And, you can deal with numb palms other ways (changing hand positions, bike fitting, learning not to cock your wrists, proper fitting gloves, conditioning, etc.)
    You could fall off a cliff and die.
    You could get lost and die.
    You could hit a tree and die.
    OR YOU COULD STAY HOME AND FALL OFF THE COUCH AND DIE.

  7. #7
    Senior Member Homeyba's Avatar
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    Quote Originally Posted by diabloridr View Post
    ...An aside: My experience is that aerobars are rarely seen on Norcal tandems, but are relatively common on Socal tandems. ...YMMV.
    So, what you're saying is that this really is a gang issue?? Since we're both CenCal, that means we can go both ways.
    It doesn't get harder, you just go slower.

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    I use them for comfort, don't worry too much about the aero. Cinelli Spinaccis on 25.4mm bars, Profile Jammers on 31.8mm bars. The advantage of short aerobars is they don't affect steering as much as the long ones. The Cinellis are great for resting your thumbs on while riding on the tops.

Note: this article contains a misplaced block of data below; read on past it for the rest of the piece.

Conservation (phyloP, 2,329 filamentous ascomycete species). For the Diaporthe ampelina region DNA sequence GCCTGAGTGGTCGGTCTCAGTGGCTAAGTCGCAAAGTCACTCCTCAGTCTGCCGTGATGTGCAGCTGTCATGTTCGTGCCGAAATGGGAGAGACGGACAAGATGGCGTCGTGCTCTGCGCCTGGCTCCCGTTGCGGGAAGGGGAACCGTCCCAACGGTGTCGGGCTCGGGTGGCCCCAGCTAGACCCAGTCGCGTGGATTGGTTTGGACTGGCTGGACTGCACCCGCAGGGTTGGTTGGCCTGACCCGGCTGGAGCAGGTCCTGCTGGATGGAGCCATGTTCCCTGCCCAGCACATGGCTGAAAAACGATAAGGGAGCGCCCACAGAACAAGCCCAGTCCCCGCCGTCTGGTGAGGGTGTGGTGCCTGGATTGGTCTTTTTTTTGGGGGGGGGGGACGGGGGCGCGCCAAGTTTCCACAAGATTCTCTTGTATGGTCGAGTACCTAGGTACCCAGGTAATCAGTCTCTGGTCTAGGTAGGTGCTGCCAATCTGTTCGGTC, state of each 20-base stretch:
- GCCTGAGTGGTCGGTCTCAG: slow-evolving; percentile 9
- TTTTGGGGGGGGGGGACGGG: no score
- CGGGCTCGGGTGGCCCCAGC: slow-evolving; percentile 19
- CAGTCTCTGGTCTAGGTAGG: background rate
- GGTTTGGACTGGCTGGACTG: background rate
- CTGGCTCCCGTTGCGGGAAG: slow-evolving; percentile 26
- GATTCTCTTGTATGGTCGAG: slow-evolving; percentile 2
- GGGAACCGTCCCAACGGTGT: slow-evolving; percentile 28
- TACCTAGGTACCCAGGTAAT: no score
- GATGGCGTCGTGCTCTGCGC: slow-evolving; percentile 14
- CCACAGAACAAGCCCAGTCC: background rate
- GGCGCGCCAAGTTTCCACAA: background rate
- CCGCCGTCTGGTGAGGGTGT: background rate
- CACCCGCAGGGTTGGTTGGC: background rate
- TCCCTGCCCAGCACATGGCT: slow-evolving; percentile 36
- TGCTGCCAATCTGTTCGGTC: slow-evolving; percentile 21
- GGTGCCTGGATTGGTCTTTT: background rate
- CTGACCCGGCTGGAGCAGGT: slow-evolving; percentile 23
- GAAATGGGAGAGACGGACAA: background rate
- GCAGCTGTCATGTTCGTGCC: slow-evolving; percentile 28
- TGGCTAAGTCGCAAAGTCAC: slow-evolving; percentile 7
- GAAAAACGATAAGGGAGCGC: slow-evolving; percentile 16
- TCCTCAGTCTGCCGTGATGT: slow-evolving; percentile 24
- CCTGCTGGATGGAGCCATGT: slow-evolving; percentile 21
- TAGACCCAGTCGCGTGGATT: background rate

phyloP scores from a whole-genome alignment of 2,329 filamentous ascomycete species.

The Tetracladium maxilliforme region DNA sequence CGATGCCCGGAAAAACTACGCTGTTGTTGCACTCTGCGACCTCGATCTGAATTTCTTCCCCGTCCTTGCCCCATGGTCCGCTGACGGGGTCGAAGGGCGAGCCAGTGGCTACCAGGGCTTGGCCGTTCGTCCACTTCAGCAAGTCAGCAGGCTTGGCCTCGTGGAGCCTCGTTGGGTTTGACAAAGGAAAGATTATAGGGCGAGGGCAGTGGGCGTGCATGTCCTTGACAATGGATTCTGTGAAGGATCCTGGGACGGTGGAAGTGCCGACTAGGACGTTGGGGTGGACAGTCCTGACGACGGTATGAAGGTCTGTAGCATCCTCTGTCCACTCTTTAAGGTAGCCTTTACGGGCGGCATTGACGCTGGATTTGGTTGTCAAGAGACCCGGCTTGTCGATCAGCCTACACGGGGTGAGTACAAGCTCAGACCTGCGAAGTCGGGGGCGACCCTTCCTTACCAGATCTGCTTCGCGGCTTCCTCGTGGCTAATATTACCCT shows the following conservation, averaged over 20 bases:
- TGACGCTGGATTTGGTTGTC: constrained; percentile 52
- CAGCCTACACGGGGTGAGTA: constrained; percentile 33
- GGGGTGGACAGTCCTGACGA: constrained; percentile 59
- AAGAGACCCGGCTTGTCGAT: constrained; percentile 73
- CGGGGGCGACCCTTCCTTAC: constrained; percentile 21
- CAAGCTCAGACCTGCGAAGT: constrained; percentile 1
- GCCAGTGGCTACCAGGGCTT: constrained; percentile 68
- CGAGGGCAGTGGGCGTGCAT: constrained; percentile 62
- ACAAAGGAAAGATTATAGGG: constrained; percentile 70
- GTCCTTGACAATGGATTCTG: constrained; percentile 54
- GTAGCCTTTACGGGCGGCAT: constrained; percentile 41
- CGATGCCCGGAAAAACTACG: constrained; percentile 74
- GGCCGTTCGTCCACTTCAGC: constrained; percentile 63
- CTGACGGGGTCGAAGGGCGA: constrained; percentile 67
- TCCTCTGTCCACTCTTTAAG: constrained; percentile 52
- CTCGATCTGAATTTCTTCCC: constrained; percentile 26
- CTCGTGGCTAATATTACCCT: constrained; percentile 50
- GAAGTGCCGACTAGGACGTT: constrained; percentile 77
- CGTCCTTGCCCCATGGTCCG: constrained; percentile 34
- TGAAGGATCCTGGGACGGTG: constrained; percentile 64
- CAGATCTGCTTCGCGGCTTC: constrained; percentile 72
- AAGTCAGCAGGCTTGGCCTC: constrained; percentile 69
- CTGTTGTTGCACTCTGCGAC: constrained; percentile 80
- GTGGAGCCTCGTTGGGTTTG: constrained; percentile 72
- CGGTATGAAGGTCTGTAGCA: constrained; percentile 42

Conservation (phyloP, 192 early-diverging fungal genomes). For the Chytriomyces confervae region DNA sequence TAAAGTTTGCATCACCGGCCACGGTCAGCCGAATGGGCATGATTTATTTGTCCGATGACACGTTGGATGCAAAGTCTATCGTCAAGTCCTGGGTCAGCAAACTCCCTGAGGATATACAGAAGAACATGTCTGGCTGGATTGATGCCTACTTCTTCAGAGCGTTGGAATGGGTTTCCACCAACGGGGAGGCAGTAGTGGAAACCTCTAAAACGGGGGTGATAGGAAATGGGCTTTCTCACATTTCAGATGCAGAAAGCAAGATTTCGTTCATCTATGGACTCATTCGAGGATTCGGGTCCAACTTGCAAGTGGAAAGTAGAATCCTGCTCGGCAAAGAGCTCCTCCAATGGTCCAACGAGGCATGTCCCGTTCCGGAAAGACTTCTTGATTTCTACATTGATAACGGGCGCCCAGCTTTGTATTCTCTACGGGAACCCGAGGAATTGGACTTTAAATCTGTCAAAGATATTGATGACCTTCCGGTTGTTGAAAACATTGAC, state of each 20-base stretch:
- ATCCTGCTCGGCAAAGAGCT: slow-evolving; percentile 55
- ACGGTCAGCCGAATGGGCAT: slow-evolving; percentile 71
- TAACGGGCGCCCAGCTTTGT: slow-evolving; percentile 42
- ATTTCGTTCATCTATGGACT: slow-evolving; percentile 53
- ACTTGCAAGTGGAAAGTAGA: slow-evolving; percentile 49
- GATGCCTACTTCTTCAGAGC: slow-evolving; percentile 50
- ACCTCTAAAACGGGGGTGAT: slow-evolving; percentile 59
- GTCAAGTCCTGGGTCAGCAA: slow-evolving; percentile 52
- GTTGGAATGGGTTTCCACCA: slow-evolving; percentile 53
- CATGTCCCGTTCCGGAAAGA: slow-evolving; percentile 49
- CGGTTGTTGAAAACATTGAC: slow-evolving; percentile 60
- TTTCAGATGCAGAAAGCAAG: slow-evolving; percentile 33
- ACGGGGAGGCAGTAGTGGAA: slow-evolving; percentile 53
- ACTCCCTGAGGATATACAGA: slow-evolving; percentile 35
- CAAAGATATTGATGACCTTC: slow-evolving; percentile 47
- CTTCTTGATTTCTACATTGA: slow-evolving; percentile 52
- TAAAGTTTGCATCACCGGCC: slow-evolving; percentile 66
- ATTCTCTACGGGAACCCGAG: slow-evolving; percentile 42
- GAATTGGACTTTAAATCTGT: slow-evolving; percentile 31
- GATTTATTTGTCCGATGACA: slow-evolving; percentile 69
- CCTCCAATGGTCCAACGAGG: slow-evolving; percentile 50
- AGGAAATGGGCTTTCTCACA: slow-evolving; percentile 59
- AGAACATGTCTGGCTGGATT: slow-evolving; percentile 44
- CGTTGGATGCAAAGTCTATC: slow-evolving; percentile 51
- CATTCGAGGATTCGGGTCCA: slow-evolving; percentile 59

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    Like "Merlinextraligh" I have them on our TT tandem. They are too low to be considered a comfort option when set up like that. The riding position is ok, it is the having to look up to see where you are going which is tiring. This combined with the reduced visibility makes me only use them when required (TT or TT training).

  10. #10
    I Like to Move It
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    You definitely do not want to use them in a paceline or group.